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Propagation from cuttings

Posted by aesir22 ( on
Sat, Jan 31, 09 at 13:05

Hi all,

What is the best way to take a cutting from a rose? A neighbor has some that are really nice, and they said I can take cuttings if I can figure out the best way to do so, and the best time of year to do so. I'm in NE UK, so spring is a bit of a way off yet!

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RE: Propagation from cuttings

I find the best cutting to be a 5 or 6-bud stem with a dead flower on the end of it. It seems to be the perfect combination of just-tender-enough to root, and not-hard-and-barky. Cuttings with 'heel wood', the place where the cutting meets the main cane, root the absolute best for me.

Now is not the time to be taking cuttings in areas with cold winters. Wait until the roses have started growing again. I start taking my cuttings as soon as the first flush of bloom has started to wane, and I continue taking cuttings up until the first killing freeze in our area.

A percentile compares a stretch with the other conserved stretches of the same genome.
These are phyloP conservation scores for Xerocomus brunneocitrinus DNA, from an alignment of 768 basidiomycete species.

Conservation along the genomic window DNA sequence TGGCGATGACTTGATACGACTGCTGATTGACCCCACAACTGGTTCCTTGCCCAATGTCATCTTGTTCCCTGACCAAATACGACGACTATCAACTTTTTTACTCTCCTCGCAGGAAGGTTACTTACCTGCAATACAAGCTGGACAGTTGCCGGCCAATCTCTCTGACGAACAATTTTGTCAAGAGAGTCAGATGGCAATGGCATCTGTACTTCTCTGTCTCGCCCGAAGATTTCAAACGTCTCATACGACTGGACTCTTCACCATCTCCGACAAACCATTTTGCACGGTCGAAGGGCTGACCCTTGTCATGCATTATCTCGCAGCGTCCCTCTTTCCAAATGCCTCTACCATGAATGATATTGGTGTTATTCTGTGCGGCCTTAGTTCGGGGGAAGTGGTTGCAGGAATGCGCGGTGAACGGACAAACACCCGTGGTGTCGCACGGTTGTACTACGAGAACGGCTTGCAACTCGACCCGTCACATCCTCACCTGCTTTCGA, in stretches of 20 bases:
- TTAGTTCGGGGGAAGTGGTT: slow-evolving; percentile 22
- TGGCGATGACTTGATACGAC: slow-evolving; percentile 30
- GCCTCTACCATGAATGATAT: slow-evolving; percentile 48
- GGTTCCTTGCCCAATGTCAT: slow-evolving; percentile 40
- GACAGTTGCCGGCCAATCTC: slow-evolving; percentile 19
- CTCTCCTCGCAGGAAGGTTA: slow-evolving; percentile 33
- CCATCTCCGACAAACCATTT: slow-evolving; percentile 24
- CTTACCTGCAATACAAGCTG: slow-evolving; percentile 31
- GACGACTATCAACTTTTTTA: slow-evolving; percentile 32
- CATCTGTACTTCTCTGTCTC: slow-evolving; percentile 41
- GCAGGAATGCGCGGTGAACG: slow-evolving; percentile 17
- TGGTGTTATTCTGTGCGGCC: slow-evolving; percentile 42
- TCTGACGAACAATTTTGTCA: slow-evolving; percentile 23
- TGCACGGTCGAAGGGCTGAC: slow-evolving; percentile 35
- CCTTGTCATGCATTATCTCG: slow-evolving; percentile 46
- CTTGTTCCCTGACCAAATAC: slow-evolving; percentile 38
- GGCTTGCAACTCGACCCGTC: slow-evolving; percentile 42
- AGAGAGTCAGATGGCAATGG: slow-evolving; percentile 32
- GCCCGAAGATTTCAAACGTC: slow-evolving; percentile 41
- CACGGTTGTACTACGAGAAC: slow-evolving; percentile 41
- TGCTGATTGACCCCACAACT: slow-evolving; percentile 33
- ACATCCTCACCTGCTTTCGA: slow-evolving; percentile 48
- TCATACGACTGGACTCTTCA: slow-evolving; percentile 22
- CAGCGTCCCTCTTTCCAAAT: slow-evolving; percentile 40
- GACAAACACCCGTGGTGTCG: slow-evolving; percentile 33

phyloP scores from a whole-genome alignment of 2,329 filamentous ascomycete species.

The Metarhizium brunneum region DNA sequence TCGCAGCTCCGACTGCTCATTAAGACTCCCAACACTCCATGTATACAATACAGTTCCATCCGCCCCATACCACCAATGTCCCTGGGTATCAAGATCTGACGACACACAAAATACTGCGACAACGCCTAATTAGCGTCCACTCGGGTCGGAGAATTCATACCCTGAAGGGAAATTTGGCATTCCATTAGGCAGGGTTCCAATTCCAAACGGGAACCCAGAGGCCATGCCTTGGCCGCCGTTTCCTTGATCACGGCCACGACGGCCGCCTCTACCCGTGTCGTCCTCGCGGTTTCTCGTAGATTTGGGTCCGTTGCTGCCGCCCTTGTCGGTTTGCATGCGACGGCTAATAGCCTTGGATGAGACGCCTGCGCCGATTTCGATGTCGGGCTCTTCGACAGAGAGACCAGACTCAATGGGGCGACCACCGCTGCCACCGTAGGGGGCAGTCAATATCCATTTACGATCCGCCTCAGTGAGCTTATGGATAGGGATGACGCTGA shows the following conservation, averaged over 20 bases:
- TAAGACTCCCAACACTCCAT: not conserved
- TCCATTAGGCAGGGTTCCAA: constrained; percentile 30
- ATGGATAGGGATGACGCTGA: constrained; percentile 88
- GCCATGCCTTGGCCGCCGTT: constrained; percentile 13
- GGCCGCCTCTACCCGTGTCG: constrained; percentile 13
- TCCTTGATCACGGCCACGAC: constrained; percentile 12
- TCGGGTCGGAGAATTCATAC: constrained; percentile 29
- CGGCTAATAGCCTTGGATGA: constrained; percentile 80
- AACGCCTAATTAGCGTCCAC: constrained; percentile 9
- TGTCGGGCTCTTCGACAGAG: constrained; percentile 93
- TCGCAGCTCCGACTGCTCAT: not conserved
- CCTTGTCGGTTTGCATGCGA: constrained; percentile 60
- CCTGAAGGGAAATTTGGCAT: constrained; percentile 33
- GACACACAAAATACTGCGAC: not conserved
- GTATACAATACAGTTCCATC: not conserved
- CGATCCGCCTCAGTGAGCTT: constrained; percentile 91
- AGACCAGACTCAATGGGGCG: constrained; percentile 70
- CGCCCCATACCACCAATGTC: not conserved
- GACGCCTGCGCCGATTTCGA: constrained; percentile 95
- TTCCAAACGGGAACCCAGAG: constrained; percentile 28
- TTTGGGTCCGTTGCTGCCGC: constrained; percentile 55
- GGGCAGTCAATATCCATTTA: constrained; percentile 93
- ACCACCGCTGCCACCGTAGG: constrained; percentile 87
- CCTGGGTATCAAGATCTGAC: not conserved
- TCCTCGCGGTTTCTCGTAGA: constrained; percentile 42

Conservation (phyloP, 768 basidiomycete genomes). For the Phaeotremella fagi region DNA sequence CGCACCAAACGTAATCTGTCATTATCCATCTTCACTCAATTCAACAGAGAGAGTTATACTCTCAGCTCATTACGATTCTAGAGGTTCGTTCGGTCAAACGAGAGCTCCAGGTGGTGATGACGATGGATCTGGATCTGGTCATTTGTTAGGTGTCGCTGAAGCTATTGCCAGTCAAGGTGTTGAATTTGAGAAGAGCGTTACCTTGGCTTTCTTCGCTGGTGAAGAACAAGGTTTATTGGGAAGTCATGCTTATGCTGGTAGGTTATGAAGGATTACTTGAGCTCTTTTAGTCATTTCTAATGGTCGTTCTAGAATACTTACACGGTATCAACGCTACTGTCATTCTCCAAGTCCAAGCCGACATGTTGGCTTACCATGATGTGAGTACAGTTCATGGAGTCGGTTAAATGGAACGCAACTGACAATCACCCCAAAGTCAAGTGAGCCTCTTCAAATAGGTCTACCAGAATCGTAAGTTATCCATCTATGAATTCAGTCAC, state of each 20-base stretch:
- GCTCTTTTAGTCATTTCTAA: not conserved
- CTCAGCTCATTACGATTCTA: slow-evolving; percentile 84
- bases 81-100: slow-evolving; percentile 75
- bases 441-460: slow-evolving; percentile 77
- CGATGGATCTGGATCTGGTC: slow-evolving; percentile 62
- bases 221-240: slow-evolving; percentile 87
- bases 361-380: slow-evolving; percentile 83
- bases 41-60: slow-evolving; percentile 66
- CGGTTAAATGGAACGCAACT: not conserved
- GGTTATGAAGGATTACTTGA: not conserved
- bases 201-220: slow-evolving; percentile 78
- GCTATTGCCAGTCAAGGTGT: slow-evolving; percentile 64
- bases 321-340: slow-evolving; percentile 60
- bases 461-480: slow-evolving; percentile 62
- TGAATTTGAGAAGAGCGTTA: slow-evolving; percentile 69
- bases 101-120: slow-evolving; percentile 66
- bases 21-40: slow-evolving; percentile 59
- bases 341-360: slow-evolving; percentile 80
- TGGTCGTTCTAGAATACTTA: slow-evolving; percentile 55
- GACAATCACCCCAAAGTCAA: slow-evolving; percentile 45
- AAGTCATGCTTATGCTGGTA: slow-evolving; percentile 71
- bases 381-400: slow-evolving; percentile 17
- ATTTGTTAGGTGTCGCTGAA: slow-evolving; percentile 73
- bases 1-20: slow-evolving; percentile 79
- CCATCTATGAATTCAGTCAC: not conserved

I have a photo tutorial on my web site that should help you through this process ... link below. If you have any questions, I will be happy to help. You can contact me through GW or through the link on the web site.

Hope this helps.

Here is a link that might be useful: Rose Rooting Tutorial

RE: Propagation from cuttings

Hi Connie, thanks so much you have been really helpful. I am going to check the link out tomorrow after work - I wish I could now but I have to be up really early for work lol and need some sleep.

Thanks again, I will no doubt have further questions :D

RE: Propagation from cuttings

  • Posted by elks US5, Can6b (My Page) on
    Sat, Feb 7, 09 at 7:03

What an incredibly fine tutorial! Congratulations. You should be proud.

I find very interesting your cutting only into the bark and not the pith. I don't think I've ever heard that, nor tried it myself. I have always cut straight through the bottom of the cutting without too much care.

The moss and perlite are easy to find and fairly cheap. I've had best success with coir, but that is hard to find.

Thanks for adding that page to your business's website.


RE: Propagation from cuttings

Thank you, hartwood, for your tutorial on rooting roses.

I had no idea roses could be rooted this way.

I had a florist arrangement from Valentines day that after two weeks, the flowers finally faded. As I was preparing to dump them in the trash, I realized the rose stems had broken out in a ton of new growth. Some new stems look like they are even trying to produce a new flower bud. I'm going to try and see if I can get them to root.

Thanks so much!

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